Readers will recall from our Bulletin of 21 October 2016 that the "Atlantik Confidence" was found to have been scuttled in 2013 with the privity of its owners, enabling cargo underwriters (represented by HFW) to defeat owners' claim for a limitation of their liability under the Convention on Limitation of Liability for Maritime Claims 1976.
Well before that judgment, hull underwriters had, pursuant to a settlement agreement, paid the hull loss of $22 million or so, and so, fortified by the judgment, hull underwriters now reclaim their outlay from the mortgagee bank, which was assignee and loss payee of the hull claim, on the basis that the bank allegedly adopted the insured's misrepresentation that the vessel was lost by an insured peril and/or for unilateral mistake.
The bank is domiciled in the Netherlands and so it must be sued there unless an alternative is supplied by the Brussels Regulation. Underwriters issued proceedings in England, and the bank challenged the Court's jurisdiction.
Underwriters relied on an exclusive English jurisdiction clause in the insurance settlement agreement between themselves and the owners, but the bank was not a party to this, nor had it subscribed to the jurisdiction clause, and so underwriters could not rely on Article 25 of the Brussels Regulation, which recognises certain exclusive jurisdiction agreements, to sidestep the domicile rule.
Underwriters then sought to rely on Article 7(2) of the Brussels Regulation, which allows parties to sue in tort in the courts where the harmful event occurred, provided that the claim is not a "matter relating to insurance" (in relation to which, under Article 14, a policyholder, insured or beneficiary of an insurance policy must be sued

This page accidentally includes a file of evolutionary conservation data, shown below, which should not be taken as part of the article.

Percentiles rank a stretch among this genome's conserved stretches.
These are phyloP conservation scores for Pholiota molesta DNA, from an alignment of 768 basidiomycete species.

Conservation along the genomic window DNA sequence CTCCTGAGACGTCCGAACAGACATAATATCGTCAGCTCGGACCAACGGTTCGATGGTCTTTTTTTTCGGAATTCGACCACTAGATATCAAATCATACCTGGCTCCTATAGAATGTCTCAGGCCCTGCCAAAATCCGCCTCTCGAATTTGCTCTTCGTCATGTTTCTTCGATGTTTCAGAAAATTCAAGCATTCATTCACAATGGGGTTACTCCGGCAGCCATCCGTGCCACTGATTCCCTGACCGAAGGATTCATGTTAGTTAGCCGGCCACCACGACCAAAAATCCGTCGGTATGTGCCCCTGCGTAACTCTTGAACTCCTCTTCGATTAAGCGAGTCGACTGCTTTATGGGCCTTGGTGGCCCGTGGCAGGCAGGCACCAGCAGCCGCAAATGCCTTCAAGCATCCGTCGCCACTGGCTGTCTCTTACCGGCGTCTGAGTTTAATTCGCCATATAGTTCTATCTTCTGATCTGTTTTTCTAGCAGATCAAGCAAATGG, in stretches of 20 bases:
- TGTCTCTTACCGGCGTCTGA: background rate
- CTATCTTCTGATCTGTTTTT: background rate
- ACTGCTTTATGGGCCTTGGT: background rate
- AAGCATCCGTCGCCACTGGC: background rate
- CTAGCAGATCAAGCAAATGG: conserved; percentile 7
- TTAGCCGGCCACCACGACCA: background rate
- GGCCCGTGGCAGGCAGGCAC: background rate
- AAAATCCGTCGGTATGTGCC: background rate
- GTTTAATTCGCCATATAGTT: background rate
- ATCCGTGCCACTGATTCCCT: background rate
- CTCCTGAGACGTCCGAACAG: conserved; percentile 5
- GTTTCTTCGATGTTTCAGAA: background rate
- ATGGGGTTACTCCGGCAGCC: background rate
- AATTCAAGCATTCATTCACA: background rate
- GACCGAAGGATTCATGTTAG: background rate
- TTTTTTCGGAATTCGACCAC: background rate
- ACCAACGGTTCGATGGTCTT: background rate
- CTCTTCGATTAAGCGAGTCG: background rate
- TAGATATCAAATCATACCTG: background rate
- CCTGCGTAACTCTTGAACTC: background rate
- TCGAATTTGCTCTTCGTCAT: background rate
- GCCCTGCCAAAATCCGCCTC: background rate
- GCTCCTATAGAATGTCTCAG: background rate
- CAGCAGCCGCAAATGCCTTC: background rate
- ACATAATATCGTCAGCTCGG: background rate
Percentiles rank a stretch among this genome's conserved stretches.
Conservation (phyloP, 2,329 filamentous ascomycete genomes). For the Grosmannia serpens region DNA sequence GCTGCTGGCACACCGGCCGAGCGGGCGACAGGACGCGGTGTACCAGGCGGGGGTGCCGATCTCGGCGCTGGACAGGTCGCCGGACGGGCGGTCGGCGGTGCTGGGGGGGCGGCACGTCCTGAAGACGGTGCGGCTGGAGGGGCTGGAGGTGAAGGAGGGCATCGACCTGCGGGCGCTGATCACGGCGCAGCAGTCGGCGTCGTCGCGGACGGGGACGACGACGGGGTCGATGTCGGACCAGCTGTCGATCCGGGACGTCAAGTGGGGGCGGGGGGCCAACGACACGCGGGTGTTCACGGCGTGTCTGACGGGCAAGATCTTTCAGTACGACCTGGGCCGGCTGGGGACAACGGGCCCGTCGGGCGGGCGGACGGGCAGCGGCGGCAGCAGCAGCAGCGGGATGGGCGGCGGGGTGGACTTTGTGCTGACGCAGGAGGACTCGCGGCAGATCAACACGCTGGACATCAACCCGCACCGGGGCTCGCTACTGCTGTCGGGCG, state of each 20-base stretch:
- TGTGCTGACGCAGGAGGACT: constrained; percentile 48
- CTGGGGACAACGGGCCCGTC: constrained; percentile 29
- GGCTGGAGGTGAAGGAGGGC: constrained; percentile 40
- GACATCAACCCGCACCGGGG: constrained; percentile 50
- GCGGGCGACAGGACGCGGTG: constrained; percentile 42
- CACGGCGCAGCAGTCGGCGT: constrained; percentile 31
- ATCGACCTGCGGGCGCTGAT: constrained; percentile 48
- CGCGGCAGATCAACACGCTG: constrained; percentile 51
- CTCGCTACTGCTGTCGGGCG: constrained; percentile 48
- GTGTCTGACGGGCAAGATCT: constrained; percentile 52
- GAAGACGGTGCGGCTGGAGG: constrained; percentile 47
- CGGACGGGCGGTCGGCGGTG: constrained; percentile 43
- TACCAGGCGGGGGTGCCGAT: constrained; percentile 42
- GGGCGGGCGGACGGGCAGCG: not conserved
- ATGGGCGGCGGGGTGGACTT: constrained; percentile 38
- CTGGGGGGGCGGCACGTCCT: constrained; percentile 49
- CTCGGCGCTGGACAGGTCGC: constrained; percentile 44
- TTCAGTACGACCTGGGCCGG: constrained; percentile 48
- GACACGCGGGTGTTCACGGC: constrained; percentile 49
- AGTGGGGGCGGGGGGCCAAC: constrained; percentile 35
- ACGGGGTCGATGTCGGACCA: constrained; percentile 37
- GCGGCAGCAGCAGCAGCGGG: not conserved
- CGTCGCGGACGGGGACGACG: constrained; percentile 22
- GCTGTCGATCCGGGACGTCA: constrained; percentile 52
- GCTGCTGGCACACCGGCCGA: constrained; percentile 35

in their domicile.) The Court held that the nature of underwriters' claim for rescission of the settlement agreement was so closely connected with the question of liability under the hull policy that the claim did in fact relate to insurance. However, since the purpose of the special insurance regime in the Regulation was to favour the interests of the "weaker party" (usually the insured), and since the bank could not be described as the weaker party, the bank could not benefit from Article 14.
This paved the way for the Judge to find that underwriters' claim for damages for misrepresentation was a tort claim, and since the damage suffered by underwriters occurred in England (where the settlement agreement was signed, the settlement monies were paid to the broker, the misrepresentation was allegedly made and underwriters were allegedly induced), the English Court has jurisdiction over that claim. However, there is no jurisdiction over underwriters' claim for restitution based on mistake, since that is not tort claim (because a claim for mistake does not require a harmful event.)